Sunday, March 24, 2013


The CIA-led Iranian coup of 1953, which deposed Mohammed Mossadegh in favor of Shah Reza Pahlavi, was something of a Patient Zero in the warped relationship the United States has with the Middle East.  The Shah became one of the world's most despised leaders and the Iranian people, quite rightly it turned out, blamed the United States (and the UK) for meddling in its internal affairs in favor of a man who ran the country as a ruthless autocrat.  The Muslim world in general came to distrust the intentions of the United States, and the end of the Cold War focused that mistrust into a mutually-held fear of the Other.

I don't mean to damn Argo with faint praise when I say that its opening section, when it summarizes this history in the form of a Persepolis-esque series of cartoon images, is perhaps its most impressive.  Director Ben Affleck manages to hit the major points in this history in an interesting visual way, setting the scene for the film's tableau during the 1979 revolution that ended the Shah's reign and put Ayatollah Khomeini in charge of the country.  It is, to be fair, at least a slightly simplified history, mostly leaving out the justified fear that the Western powers had that Mossadegh would draw Iran closer to the Soviet sphere of influence in favor of a purely oil-based justification, but it is still very effective.

As everyone surely knows by know, Argo is the story of six American diplomats who managed to escape the US Embassy in Tehran for the Canadian ambassador's residence just prior to the 1979 hostage crisis, and their extrication from the country before they were discovered by the Ayatollah's agents.  Affleck stars as Tony Mendez, an exfiltration specialist, who concocts a cover story in which the six diplomats pretend to be the Canadian film crew for a Hollywood-produced, low-budget science fiction movie named Argo (in reality, an adaptation of a fairly well known science fiction novel, Roger Zelazny's Lord of Light.)  John Goodman and Alan Arkin portray the production team that helped Mendez build the cover story, and Bryan Cranston plays Mendez's boss at the CIA.

Argo neatly cleaves into two stories - there is the plight of the six diplomats, both before Mendez shows up to help them and after, and there is the story of Mendez putting together a fake movie in sun-drenched 70's Hollywood.  The mid-film tonal shift into the Hollywood portion is somewhat jarring, but Affleck has enough confidence as a filmmaker (and as an old Hollywood veteran himself, who certainly knows his subjects as well as anyone) to make it work.  It helps that Goodman and Arkin give the film its two most interesting characters, Hollywood hustlers par excellence who see the Argo plan as their one big shot to do something of true substance.  The six diplomats are much less well-defined - the film only gives them a few scenes to develop as characters, and other than the way they wear their hair (and facial hair) it is sometimes difficult to tell them apart, except for the fact that a few of them are played by semi-recognizable actors (Tate Donovan, Clea DuVall and Rory Cochrane are the three whose names I knew).  Mendez is also something of a problem - Affleck gives himself by far the biggest role in the film, and while his performance is perfectly serviceable, it lacks anything remotely resembling a spark.  I tried to think about how I would recast the role, and my initial instinct was Mark Ruffalo, but there are just a lot of working actors who would have brought more to the role than Affleck is capable of.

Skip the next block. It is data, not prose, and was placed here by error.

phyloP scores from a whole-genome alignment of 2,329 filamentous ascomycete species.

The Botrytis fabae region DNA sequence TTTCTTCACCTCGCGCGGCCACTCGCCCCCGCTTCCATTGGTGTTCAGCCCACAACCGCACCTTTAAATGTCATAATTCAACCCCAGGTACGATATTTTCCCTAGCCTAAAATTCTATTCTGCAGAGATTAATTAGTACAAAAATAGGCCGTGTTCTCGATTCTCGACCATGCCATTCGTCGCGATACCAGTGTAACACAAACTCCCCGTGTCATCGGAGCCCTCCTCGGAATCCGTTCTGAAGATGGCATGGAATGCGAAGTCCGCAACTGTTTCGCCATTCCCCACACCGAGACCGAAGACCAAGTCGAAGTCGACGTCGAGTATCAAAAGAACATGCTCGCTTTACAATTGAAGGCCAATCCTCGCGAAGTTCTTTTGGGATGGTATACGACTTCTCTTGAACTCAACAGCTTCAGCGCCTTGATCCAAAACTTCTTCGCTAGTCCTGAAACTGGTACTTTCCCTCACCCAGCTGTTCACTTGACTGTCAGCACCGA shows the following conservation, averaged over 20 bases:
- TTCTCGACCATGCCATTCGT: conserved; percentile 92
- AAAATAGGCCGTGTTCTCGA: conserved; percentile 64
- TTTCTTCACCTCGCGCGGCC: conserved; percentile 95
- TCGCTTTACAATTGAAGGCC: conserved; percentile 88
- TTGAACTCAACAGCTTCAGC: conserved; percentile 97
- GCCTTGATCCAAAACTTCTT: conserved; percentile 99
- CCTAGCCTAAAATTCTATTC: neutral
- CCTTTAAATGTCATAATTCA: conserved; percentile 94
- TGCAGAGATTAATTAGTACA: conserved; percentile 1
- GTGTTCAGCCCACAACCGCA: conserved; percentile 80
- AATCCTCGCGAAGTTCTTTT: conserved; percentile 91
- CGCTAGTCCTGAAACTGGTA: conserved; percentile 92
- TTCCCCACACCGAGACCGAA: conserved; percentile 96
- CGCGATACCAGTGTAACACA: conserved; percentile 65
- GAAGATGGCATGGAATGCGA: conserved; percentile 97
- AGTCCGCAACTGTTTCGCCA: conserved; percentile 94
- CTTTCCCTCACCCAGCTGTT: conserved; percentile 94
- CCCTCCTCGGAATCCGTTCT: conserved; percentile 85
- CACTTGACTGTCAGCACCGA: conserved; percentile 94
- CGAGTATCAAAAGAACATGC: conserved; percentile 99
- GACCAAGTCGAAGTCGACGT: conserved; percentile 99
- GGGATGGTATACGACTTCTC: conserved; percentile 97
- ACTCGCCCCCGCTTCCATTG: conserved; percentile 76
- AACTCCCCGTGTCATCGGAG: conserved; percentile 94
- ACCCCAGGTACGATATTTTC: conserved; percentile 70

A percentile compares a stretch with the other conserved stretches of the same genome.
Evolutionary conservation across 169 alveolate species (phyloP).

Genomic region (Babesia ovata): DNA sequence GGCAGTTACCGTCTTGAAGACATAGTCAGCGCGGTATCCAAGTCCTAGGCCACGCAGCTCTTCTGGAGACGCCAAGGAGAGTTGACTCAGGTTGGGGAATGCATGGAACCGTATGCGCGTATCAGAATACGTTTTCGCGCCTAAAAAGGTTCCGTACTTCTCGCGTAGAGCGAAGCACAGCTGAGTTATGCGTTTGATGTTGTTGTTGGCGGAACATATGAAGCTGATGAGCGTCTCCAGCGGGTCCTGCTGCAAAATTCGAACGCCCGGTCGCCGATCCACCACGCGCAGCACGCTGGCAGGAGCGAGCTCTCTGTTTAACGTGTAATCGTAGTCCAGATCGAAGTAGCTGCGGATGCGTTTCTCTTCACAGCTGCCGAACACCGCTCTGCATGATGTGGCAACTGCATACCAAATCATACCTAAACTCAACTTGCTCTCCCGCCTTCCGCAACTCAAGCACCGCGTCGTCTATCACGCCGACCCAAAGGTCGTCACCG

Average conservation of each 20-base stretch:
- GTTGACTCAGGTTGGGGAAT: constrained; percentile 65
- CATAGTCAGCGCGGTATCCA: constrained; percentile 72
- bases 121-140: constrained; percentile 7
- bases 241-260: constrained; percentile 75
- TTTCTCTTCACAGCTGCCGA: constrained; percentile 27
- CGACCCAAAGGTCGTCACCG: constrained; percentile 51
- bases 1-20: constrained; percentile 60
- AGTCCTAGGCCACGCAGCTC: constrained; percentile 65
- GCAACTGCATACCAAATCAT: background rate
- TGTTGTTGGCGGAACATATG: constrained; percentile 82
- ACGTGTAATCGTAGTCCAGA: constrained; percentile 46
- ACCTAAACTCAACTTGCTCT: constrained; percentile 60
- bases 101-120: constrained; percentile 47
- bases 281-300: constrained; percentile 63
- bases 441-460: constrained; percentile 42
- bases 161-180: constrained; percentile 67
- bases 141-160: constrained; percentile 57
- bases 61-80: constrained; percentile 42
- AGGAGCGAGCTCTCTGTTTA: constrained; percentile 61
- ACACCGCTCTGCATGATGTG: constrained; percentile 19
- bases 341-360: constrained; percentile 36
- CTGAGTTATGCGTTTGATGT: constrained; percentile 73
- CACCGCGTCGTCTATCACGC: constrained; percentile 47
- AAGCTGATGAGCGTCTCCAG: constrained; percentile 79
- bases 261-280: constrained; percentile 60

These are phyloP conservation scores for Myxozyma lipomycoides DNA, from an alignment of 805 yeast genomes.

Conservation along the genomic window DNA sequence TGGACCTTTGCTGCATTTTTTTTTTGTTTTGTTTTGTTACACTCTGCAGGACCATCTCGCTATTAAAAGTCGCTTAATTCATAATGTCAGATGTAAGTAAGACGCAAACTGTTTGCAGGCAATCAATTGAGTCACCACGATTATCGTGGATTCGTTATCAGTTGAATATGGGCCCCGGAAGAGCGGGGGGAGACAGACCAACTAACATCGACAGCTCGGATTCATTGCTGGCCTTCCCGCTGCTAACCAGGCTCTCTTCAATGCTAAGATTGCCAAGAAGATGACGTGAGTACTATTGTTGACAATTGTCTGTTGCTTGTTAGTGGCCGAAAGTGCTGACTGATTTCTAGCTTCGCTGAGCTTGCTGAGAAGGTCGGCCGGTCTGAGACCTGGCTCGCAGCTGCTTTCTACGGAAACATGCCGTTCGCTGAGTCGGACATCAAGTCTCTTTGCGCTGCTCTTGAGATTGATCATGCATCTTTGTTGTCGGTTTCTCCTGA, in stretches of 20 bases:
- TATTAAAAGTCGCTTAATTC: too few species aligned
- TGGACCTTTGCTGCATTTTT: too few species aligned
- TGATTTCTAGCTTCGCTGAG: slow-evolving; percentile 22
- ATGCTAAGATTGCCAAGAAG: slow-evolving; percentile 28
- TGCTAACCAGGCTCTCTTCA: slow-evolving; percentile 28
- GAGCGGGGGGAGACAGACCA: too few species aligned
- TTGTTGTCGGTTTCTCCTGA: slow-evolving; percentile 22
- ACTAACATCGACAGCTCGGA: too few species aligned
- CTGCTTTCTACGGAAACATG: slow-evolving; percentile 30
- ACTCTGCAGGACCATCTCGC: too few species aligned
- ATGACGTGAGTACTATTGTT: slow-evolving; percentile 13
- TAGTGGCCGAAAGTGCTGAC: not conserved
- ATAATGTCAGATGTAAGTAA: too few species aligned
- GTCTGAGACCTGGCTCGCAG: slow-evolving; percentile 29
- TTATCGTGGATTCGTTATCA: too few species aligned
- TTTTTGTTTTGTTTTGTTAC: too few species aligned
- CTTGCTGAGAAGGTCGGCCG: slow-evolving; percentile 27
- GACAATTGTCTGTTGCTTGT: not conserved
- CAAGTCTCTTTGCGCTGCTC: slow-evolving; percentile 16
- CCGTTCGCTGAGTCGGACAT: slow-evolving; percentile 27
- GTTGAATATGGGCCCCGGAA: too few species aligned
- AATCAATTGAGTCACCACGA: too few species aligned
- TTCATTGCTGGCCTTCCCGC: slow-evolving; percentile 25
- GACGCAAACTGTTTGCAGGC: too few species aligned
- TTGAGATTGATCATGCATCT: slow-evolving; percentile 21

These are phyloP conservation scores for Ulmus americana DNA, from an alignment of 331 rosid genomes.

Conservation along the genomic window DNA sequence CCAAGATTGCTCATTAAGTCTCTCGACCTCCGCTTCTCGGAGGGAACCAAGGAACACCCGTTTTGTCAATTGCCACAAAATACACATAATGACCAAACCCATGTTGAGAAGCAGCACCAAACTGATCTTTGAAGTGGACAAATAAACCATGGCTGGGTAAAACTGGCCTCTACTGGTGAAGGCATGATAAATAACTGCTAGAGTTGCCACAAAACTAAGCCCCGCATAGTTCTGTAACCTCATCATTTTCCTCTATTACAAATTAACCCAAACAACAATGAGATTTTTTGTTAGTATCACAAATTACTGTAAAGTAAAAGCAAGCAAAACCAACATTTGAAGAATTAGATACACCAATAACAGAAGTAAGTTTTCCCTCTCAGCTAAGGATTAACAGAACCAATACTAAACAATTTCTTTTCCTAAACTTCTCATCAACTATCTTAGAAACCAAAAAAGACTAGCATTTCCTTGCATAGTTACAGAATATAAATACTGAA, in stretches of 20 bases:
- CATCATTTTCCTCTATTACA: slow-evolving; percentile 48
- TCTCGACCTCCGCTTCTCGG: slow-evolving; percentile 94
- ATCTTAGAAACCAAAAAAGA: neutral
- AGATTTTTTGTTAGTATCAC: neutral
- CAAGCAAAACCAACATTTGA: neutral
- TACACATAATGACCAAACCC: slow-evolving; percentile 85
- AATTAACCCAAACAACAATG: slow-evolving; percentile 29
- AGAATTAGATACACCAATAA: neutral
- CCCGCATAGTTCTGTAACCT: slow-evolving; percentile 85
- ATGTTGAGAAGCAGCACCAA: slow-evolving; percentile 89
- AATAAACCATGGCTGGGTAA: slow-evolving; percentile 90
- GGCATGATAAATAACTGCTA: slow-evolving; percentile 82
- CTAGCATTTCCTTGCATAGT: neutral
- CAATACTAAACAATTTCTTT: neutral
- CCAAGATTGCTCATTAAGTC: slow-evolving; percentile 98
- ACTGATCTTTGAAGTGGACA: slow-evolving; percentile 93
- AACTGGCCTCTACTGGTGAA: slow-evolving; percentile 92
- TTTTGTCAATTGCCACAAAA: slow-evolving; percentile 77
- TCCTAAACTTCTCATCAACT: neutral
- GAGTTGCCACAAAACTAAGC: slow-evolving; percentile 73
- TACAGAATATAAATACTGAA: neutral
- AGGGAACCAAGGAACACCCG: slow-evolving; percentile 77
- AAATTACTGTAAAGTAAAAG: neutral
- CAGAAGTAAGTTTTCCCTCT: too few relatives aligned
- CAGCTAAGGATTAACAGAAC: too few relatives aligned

But we're not here to discuss Affleck the actor, who is what he is, we're here to talk about Affleck the filmmaker.  And while I thought the storytelling was solidly delivered in Argo (despite the relative flatness of the characters) my biggest complaint of the film was just how flop-sweaty some of the thriller elements were. There are just too many scenes where everything is on the knife's edge of completely falling apart, and while I am willing to allow some dramatic license to enhance the story, at some point I just stopped believing what was happening on screen in any meaningful way.  The story that Argo is based on is a fascinating one, and I wish Affleck had trusted in its details more, and embellished them less (some of this also has to rest on the shoulders of screenwriter Chris Terrio).  It is still a good film, and the storytelling is extremely efficient.  I have yet to see The Town, but between this film and Gone Baby Gone, Affleck certainly has an eye for the lived-in details of the worlds he is creating (the Argo table read in the Hollywood section is worth the price of admission all by itself, like Ed Wood's version of the Star Wars cantina).  I wish this film had more trust that the audience would follow the real details of the story, as opposed to the Hollywood-ized version, but I suppose that's what happens when you make a fake film within a real film about real events.  On some level, everything that comes out of Hollywood is bullshit, and eventually it all comes down to arguing about degrees.  B

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